English Navigational Quadrant

quadrant Originally entered at Northern Lights 14(?) around 2005. This was my very first A&S project. I don’t have any close-up pictures of my finished project, unfortunately.

Northern Lights, 2005, with my embarrassing early garb. I entered an herbal sleep pillow, excellent small cakes, and a quadrant.

Northern Lights, 2005, with my embarrassing early garb. I entered an herbal sleep pillow, excellent small cakes, and a quadrant.

Entered in: Miscellaneous. Didn’t win anything.

From John Davis' Seamans Secrets, 1595.

From John Davis’ Seamans Secrets, 1595.

Materials: Wood, paper, brass eyes, woollen yarn, beeswax, lead musket ball

What: A navigational instrument used for calculating latitude using the height of the North Star.

When: Quadrants were used from the 14th century on; the use of New World ports on this one dates it to later in the period.

Where: These were commonly used by Portuguese navigators; however, their ease of use and relative accuracy made them popular on many European vessels. This one is English (as seen by the English place names).

I was inspired to make a quadrant after spending a month and a half serving as crew aboard a modern-day tall ship, where we sailed solely by celestial navigation. The quadrant is the precursor of the modern sextant (so named as it is the sixth part of a circle, rather than the quadrant’s fourth). To use, the North Star is sighted in both brass eyes and the string’s position on the arc is noted. Many quadrants show ports put on the lines where they are found, so that a navigator would simply have to ensure they stayed at the same latitude and then sailed east or west until making landfall, hopefully near the desired city. As with all navigational instruments, there is a margin of error in the instrument’s accuracy. Inaccuracies in measurements, the placing of the sighting eyes, and the basic difficulty of ascertaining a fixed position from a moving vessel all can affect the precision of any course set. This particular quadrant hasn’t been tested yet, although I hope to try it soon. And of course, determining longitude at sea was impossible until the invention of the marine chronometer by John Harrison in the 1760s1.


Body: My lord’s father had this scrap of pine pre-cut in his basement, probably with a power saw. He had sanded the edges (I am aware that sandpaper was not invented until out of period, though dried sharks’ skin or horsetail/scouring rush was available and used in period) to a slight round.

Face: The face is heavy card stock, cut to match the curve of the wood. I looked up important trading ports (or ports of other importance; Veracruz, for example, is the location of San Juan de Ulua, site of a famous raid by Sir Francis Drake) to put at strategic points on the face. The ink is a generic black ink I found in an unmarked bottle in my desk drawer; but I wrote using a seagull pinion (geese being scarce) sharpened with my jackknife.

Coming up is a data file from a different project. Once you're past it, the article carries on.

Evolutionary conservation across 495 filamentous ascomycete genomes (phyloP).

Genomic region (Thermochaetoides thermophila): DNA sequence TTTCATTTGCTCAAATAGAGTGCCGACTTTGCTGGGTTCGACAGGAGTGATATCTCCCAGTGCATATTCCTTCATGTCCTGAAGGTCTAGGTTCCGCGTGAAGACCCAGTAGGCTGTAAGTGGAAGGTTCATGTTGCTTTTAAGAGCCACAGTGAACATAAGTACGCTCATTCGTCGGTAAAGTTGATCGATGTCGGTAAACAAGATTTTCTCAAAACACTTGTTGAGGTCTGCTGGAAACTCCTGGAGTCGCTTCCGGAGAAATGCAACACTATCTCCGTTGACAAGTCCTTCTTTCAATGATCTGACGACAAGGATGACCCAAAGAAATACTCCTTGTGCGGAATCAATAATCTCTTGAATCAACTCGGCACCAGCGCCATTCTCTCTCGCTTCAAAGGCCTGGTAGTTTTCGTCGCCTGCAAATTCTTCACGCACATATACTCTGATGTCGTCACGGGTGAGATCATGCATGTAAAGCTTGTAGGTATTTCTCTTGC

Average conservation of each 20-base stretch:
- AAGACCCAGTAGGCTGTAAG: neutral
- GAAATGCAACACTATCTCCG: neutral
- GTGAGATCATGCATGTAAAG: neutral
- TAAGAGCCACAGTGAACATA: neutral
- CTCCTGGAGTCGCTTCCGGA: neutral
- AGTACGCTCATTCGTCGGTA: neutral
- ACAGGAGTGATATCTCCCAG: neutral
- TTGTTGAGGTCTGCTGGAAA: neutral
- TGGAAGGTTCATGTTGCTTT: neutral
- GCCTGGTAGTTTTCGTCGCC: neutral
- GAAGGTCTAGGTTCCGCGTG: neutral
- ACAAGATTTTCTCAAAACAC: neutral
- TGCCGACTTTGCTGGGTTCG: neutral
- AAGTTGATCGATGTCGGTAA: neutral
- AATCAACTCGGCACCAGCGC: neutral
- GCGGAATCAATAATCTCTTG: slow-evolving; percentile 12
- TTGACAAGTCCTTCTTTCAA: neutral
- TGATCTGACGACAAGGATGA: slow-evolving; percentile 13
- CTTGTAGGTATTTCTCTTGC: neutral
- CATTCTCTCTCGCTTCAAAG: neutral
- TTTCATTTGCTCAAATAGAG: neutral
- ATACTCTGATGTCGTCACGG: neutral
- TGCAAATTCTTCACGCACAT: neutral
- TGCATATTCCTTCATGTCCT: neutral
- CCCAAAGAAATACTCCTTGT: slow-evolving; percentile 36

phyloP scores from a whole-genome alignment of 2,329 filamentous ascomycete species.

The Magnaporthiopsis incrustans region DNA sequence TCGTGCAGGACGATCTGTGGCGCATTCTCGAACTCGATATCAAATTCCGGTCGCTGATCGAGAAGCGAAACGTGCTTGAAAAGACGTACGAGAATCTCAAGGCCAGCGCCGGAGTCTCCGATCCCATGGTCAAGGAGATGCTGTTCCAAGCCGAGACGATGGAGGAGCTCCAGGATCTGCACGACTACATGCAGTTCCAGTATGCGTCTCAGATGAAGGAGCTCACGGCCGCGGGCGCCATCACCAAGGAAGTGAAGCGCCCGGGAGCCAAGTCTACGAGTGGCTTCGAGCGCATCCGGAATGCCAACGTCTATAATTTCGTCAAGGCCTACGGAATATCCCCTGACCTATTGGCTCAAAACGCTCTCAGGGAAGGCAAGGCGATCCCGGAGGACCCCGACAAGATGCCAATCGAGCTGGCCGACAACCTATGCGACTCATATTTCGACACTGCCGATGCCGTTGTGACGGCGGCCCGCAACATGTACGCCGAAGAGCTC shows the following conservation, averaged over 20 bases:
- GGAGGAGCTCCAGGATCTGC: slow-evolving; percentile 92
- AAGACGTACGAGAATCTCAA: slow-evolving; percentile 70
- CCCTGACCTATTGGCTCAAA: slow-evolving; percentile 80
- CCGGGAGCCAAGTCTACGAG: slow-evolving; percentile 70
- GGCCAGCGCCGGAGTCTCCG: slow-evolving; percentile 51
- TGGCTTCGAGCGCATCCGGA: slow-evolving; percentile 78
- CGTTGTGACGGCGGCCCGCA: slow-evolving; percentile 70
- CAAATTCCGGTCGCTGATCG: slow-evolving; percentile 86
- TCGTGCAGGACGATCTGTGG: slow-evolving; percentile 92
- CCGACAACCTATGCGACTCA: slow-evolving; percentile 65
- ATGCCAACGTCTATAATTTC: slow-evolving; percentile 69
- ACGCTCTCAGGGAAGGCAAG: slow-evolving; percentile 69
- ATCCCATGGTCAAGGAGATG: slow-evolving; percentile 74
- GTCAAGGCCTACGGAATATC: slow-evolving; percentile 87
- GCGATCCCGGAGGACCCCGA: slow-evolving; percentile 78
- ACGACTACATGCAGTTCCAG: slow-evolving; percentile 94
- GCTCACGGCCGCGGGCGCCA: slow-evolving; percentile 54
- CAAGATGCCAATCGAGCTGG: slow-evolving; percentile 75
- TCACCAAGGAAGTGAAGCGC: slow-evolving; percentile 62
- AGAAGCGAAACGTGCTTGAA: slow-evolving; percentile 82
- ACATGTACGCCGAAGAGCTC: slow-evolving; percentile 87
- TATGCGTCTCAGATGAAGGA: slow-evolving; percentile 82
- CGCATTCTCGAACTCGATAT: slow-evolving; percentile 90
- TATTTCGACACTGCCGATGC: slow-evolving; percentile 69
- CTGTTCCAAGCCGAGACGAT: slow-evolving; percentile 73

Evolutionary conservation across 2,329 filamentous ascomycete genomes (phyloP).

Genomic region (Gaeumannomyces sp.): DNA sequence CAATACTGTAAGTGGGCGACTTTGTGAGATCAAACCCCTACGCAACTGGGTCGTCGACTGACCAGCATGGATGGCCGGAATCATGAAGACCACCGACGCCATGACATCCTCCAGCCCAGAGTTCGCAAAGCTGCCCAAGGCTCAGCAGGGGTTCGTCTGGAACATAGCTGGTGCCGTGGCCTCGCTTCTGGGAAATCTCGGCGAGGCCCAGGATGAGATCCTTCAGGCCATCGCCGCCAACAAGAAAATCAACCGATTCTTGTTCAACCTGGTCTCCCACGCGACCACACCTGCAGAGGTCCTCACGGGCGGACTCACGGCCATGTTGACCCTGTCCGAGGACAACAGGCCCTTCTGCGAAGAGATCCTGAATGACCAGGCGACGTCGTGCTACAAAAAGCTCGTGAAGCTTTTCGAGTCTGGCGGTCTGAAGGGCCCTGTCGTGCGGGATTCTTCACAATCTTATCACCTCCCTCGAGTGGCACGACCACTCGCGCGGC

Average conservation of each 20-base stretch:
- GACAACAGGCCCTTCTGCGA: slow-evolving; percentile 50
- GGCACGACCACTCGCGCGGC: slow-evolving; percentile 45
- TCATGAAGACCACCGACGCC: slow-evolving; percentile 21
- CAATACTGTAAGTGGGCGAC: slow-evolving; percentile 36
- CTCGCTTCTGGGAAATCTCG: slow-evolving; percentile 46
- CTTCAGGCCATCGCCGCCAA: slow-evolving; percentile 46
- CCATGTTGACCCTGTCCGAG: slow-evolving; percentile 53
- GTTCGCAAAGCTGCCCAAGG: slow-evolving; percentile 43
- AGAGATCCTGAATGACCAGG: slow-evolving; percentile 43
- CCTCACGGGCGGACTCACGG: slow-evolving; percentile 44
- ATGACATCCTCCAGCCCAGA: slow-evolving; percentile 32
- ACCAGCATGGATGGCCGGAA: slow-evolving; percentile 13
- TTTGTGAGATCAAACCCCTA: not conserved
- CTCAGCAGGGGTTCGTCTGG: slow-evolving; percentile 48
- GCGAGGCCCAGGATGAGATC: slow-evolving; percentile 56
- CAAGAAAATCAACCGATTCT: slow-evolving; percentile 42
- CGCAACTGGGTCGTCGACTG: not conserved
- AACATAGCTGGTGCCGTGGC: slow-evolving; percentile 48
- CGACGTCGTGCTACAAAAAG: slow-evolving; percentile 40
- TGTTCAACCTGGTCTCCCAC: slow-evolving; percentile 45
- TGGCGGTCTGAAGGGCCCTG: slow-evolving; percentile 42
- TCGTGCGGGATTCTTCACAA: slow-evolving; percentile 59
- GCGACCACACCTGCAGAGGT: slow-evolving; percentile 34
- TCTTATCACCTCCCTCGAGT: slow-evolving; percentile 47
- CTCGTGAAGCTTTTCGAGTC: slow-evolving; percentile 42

Weight: The weight is a cast lead musket ball, fished out of a woodpile following an early 19th century reenacted militia drill. Consequently, the ball is for an out of period weapon, but a similar sized lead ball would have been easily available. The line is woollen, tied around the ball in a monkey’s fist. Although I looked, I was unable to find any date of origin for that knot.

Finishing: Most wooden materials in period were finished with paint, if they were finished at all. Varnishes could be turpentine, beeswax and/or linseed oil.2 With the quadrant, I faced several problems: I needed to affix my paper face to the wood in such a manner as to protect it and ensure it would stay, protect the wood and string, and make sure the monkey’s fist could not work itself loose. Glues in period were made of hide and usually not waterproof, though some varnishes could be used for the purpose and would stand up well to water.3 Beeswax could be used as a finish, but usually was not, as wax was more valuable and not feasible for larger projects. However, as the quadrant is relatively small, it would not be a problem. Using a tea-candle-powered hot-wax scent diffuser, I kept the wax hot while applying with a brush. I coated the entire board and paper face separately, then positioned the face in the right place. To even out the coat and solidly affix the face, I put the quadrant in the oven, set at 150 degrees, for a few minutes until the wax was liquid, then pulled it out to cool. The first time, there were still air bubbles under the face, so I repeated the heating process. The second time worked. I scraped off the excess wax with a metal flat-edge and burnished the entire thing with a cloth. The eyes were positioned and screwed into place, with the weighted string then tied to the corner one.


  1. Fisher, Dennis. Latitude Hooks and Azimuth Rings. International Marine: Camden, ME. 1995.
  2. Halstead, Gary. “Interior Wood Finishing in Medieval and Renaissance Europe.” http://www.medievalwoodworking.com/articles/finishing2.htm
  3. National Maritime Museum, England. “John Harrison and the Longitude Problem.” http://www.nmm.ac.uk/server/show/conWebDoc.355/viewPage/1
  4. Various Authors. “Glue,” Stefan’s Florilegium. http://www.florilegium.org/files/CRAFTS/glues-msg.html

1 John Harrison and the Longitude Problem: http://www.nmm.ac.uk/server/show/conWebDoc.355/viewPage/2

2 Halstead, Gary. “Interior Wood Finishing in Medieval and Renaissance Europe.” http://www.medievalwoodworking.com/articles/finishing2.htm

3 Various Authors. “Glue,” Stefan’s Florilegium. http://www.florilegium.org/files/CRAFTS/glues-msg.html

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